It's worth a shot! 

The drain seems to be a problem because water leaks through it. It may leak moisture through the cracks in the filler, as sewer gasses do contain moisture. So, I can imagine the area getting wet, without a back-up so much. If you notice the two holes in the drain picture, this tells me that there is a P-Trap involved to help prevent sewer gas from coming up. However, once the water in the trap evaporates, the gasses will come!

What would I do? If this were my house, I would clean the train from rust. I would then use some spray foam inside both holes. When the foam cures, tape a clear sheet of plastic over the filled hole and monitor the plastic for a week. Be sure the plastic is sealed well with tape!

As the plumbing is used throughout the building, and especially when HOT water is used, check to see if the plastic rises. If the plastic rises, this means that AIR is coming through the drain! You want NO air coming out of that drain!

Yes, you could spend a few thousand bucks removing and capping the drain. Without being there myself, I figure that I would fill with foam until I am sure no air is coming from the drain into the house. Then I would use a floor patch to patch over the rest of the drain. Oh, Remove the plastic when you are sure air does not escape.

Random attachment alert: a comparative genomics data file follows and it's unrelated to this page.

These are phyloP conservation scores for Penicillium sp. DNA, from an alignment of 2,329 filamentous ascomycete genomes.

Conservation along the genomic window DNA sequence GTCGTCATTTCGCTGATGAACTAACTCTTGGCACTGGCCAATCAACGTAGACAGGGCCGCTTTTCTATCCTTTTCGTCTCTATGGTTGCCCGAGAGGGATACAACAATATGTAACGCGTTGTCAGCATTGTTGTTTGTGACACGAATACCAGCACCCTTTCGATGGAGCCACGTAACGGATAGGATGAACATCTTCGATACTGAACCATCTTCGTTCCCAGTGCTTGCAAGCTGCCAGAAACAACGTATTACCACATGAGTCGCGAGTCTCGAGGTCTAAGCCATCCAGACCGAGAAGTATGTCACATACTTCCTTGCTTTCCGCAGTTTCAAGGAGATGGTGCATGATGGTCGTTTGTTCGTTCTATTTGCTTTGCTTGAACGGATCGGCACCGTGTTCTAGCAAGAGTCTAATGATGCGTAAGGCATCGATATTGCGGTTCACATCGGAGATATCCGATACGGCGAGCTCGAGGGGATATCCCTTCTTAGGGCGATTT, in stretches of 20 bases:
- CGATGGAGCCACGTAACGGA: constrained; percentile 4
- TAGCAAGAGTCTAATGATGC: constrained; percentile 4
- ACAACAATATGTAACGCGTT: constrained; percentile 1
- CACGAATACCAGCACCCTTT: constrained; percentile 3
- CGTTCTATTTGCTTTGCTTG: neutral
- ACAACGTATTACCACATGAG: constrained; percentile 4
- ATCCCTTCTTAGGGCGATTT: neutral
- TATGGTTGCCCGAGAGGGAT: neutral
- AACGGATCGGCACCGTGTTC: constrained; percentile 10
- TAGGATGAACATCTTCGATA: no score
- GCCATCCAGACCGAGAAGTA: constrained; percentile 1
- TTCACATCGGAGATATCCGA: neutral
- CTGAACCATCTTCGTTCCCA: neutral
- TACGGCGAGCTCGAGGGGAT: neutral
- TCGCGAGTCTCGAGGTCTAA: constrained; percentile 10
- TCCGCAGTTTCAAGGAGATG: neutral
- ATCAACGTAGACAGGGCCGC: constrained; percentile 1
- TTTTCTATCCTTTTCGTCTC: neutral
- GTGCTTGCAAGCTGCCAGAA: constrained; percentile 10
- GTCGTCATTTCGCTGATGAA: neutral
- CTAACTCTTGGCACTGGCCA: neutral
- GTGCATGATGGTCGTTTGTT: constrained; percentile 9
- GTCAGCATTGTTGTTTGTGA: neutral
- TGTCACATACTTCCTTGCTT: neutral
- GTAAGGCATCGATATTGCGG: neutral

I have been in construction many years. I can been on jobs where we just plugged up the holes with paper and cemented the hole flat. Sadly, many remodel jobs people do, are rarely returned to. I don't feel there was ill will in this failed repair. I bet it was a repair like most anyone of us might do because we just want to move the house and make a buck! 

All in all, be sure that you take care that you don't FILL the drain up with sand or cement, without something to ensure the whole drain works when you are done! Good luck. I wish I could be more help!

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Richard F.#1 Tenant Screening Contributor
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Richard F.#1 Tenant Screening Contributor
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Replied Jan 5 2023, 19:02
Often there may only be one floor drain in a basement. Larger basements might have two, but either way, that is the last and lowest access point in the line within the home waste system. If you successfully "seal" it, any backups due to blockage anywhere from the main floor all the way to the street will then eventually be forced to rise to your main floor toilet, showers, and sinks...before spilling out (or, if you have a washing machine standpipe in the basement, that will back up first). Also, from the OP's pic, it appears to be a typical cast iron floor drain, with the square headed pipe plug in the rim, above the pipe opening in the bottom. By removing that plug, which is specifically for clean out access, you have a straight shot into your main heading out to the street/septic for 3/4" cabling, rather than trying to bend a smaller 1/4" or 3/8" cable around through the trap before heading out. In other words, sealing it is a bad idea. You can get a check valve to screw into the open drain, which will prevent/minimize smaller backups, but they will not typically hold back a full on blockage with heavy water usage.